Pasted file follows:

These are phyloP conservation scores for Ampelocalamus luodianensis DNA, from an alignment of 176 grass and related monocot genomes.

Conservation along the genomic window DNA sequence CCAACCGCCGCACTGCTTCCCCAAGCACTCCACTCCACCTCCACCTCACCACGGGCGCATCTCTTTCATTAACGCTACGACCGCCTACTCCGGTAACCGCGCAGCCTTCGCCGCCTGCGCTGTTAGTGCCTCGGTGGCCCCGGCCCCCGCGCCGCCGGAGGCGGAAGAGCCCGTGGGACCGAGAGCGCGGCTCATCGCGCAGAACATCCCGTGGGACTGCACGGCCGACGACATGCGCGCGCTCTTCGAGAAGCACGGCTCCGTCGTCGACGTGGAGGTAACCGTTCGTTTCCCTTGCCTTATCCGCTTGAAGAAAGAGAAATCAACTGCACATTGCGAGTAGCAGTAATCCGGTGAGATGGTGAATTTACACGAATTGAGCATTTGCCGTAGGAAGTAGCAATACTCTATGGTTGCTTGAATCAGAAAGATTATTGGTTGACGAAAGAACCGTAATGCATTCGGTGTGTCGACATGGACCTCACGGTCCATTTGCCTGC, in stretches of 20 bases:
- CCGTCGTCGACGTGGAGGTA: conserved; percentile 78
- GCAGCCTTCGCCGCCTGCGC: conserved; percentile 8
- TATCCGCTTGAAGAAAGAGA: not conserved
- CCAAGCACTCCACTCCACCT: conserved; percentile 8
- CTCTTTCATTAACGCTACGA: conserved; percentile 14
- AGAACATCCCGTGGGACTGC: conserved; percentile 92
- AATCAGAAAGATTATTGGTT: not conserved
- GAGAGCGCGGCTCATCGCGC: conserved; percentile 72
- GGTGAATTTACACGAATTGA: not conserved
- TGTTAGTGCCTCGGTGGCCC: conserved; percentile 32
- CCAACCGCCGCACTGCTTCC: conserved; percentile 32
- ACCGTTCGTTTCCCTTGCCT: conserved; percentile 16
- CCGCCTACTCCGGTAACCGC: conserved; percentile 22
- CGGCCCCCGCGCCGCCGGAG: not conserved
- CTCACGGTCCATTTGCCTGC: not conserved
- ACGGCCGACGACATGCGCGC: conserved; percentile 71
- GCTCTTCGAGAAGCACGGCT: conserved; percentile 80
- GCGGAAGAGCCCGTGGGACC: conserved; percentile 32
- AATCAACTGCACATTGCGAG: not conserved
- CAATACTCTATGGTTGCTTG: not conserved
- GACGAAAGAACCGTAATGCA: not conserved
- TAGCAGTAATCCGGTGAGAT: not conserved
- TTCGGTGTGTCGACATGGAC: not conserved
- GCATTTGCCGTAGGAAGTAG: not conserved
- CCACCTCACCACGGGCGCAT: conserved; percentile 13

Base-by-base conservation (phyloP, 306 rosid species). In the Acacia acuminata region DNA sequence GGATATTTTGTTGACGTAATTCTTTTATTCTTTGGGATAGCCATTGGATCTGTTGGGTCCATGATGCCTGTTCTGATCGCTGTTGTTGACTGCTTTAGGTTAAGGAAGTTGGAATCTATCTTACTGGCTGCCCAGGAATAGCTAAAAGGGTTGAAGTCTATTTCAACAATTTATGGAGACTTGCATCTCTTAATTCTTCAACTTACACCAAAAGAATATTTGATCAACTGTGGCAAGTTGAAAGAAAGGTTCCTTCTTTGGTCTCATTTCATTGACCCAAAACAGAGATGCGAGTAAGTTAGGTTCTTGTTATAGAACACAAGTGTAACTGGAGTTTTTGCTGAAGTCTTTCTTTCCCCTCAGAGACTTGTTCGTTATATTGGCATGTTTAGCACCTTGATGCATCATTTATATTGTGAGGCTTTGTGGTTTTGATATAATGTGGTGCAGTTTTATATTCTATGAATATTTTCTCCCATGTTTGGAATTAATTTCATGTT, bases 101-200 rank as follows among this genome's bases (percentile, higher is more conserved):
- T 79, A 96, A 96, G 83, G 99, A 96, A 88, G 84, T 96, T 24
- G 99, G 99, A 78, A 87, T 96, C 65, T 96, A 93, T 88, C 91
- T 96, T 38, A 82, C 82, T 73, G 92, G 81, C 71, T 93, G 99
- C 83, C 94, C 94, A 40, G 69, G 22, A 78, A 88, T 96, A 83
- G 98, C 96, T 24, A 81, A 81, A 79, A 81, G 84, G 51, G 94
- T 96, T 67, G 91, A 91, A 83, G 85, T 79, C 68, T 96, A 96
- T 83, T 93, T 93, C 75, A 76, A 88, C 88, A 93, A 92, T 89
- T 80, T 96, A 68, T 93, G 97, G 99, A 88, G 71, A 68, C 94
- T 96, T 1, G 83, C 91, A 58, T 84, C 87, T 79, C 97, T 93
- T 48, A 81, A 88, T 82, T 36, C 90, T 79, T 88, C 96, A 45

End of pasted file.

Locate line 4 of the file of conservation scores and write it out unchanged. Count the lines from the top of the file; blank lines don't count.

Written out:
- GCAGCCTTCGCCGCCTGCGC: conserved; percentile 8